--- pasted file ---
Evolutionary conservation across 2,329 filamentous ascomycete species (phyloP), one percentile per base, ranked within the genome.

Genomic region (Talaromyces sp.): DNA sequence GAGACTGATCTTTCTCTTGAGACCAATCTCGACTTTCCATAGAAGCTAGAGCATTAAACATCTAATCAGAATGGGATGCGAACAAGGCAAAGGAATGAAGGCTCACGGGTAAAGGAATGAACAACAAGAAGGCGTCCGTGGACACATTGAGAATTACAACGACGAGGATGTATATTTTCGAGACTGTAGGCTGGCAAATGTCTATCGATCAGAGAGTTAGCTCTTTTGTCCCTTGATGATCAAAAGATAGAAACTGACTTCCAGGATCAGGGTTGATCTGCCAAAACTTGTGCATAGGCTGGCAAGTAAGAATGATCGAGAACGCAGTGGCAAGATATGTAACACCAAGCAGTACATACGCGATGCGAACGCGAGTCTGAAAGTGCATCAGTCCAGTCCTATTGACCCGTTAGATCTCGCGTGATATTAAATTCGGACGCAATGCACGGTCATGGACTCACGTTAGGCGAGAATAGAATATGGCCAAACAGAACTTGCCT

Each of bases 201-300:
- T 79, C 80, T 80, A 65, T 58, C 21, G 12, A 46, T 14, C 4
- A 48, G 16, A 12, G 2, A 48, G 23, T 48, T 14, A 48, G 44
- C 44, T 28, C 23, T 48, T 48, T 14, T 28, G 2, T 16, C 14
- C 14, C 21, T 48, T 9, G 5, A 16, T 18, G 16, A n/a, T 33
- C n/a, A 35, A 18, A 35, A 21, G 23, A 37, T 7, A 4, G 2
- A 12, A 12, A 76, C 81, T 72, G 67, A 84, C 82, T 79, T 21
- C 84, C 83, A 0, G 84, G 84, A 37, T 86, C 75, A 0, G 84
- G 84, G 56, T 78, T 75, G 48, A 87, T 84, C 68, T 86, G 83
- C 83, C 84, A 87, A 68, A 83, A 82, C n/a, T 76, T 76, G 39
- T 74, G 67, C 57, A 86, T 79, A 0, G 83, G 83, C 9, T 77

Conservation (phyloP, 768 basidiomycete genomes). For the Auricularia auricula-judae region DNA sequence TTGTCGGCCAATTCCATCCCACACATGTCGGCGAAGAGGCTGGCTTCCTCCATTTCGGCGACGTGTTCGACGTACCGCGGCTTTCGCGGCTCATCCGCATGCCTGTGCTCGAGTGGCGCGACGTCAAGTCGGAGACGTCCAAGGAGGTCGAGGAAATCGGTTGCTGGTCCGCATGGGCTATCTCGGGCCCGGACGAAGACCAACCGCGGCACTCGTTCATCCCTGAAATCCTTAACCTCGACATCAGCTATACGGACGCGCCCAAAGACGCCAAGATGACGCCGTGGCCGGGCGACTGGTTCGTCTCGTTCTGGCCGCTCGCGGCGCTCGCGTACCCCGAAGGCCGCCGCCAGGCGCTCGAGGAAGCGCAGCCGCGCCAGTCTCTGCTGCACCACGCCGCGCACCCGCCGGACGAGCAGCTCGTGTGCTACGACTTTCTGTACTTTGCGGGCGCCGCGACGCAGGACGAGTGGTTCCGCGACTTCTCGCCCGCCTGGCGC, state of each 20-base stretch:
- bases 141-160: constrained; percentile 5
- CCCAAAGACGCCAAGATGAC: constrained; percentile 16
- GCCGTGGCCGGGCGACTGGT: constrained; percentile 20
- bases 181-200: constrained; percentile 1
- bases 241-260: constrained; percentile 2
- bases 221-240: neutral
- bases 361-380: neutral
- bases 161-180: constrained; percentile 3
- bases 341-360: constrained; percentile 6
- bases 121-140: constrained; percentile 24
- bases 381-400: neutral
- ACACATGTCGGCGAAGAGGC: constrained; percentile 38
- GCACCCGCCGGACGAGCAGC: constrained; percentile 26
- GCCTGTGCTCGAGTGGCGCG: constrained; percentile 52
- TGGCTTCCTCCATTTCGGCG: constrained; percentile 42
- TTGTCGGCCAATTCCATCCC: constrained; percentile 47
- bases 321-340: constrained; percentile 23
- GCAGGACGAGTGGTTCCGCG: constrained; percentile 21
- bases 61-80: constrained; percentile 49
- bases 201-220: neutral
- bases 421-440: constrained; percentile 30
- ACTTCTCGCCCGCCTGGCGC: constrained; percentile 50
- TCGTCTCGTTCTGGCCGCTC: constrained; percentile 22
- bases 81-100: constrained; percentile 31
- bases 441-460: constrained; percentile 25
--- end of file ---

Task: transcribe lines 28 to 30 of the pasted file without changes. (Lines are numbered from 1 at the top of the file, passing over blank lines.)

- GCCTGTGCTCGAGTGGCGCG: constrained; percentile 52
- TGGCTTCCTCCATTTCGGCG: constrained; percentile 42
- TTGTCGGCCAATTCCATCCC: constrained; percentile 47